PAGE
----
Ten Things I Will Never Have to Do Again

Almost four years ago, after a failed attempt to grow my consulting firm, I made the decision to never hire another employee.

Through my experience as a manager and employer I realized that the time and energy it takes to hire, manage, motivate, train, administer, and retain employees would be better invested in adding value to my products.

In other words, I’d rather spend my time writing code, talking to customers, and marketing my products than managing employees who would do that work for me.

As time has passed I’ve realized the benefits of Micropreneurship are abundant. Far more than I realized when I initially made the decision.

Some of the more obvious benefits include never spending a single minute worrying about:

  • Employee retirement plans
  • Payroll
  • Hiring
  • Firing
  • Someone quitting
  • Meetings
  • The myriad of office politics I’ve experienced, even at small companies

And mark my words; every one of these takes time, energy and focus away from making your product better. More than you can measure.

But aside from these, there are some less obvious areas that we spend countless hours working on (and worrying about) that a single founder with no employees will never do again.

So with a sigh of relief I present to you a list of ten things that confirm Micropreneurship was indeed the right choice for me.

I will never again have to:

  1. Read a book about leadership
  2. Worry about building a company culture
  3. Get someone’s “buy in”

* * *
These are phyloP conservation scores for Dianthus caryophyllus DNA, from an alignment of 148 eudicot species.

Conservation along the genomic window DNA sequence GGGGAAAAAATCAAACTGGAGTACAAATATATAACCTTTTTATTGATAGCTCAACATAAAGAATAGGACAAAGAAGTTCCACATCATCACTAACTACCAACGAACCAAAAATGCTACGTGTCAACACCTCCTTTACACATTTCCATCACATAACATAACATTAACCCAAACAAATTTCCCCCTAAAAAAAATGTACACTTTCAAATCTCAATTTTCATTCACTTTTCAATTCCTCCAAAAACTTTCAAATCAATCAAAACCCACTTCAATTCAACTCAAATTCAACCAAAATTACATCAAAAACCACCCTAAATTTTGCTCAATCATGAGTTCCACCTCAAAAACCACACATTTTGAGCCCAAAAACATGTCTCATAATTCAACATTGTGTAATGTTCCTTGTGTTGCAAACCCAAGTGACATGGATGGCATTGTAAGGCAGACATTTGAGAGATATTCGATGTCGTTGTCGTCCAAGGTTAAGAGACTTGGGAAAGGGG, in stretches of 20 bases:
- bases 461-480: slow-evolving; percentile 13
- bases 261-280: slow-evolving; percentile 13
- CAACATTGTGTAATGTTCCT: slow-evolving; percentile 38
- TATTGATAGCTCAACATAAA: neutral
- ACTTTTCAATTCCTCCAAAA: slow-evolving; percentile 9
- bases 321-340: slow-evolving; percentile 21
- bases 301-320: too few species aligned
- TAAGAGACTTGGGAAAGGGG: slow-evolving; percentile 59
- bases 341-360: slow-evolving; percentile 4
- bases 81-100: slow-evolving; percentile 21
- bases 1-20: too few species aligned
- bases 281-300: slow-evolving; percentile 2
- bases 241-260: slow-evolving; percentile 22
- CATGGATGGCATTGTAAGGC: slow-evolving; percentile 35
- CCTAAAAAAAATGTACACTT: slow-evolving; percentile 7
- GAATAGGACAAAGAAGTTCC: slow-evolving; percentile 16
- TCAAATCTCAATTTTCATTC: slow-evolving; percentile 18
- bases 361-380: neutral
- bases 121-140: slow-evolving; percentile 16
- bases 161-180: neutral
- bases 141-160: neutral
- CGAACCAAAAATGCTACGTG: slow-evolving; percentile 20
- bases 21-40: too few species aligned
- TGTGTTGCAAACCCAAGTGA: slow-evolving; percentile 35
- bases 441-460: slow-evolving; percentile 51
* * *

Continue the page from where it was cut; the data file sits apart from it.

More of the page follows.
4. Participate in a performance review (on either side of the table)
  5. Motivate a hopeless employee that I did not hire and could not fire
  6. Negotiate a raise
  7. Commute
  8. Ask for permission to take a day off
  9. Take only two weeks of vacation in a year
  10. Update my resume

Would love to hear your additions to this list. Please post them to the comments.

Start Small, Get Big
Growth Secrets for Self-Funded Startups. It'll Change Your Life.
What you get for signing up:
  • A 170-page ebook collecting my best startup articles from the past 5 years
  • Previously unpublished startup-related screencasts
  • Exclusive revenue-growing techniques I don't publish on this blog
"The ideas and information Rob provides should be required reading for anyone that wants to create a successful business on the web." ~ Jeff Lewis
Startups for the Rest of Us...
If you're trying to grow your startup you've come to the right place. I'm a serial web entrepreneur here to share what I've learned in my 11 years as a self-funded startup founder. Luckily several thousand people have decided to stick around and join the conversation.

For more on why you should read this blog, go here.

18 comments ↓

#1 Steve Morin on 09.29.10 at 5:46 pm

I think some people thrive with Micropreneurship by not dealing with other people and their hang ups. But just like in most things in life, I have seen probably more people who are pushed by working with people.

You don’t have to play IT manager, which you often have to do with even very technical people. That might be one of my favorites.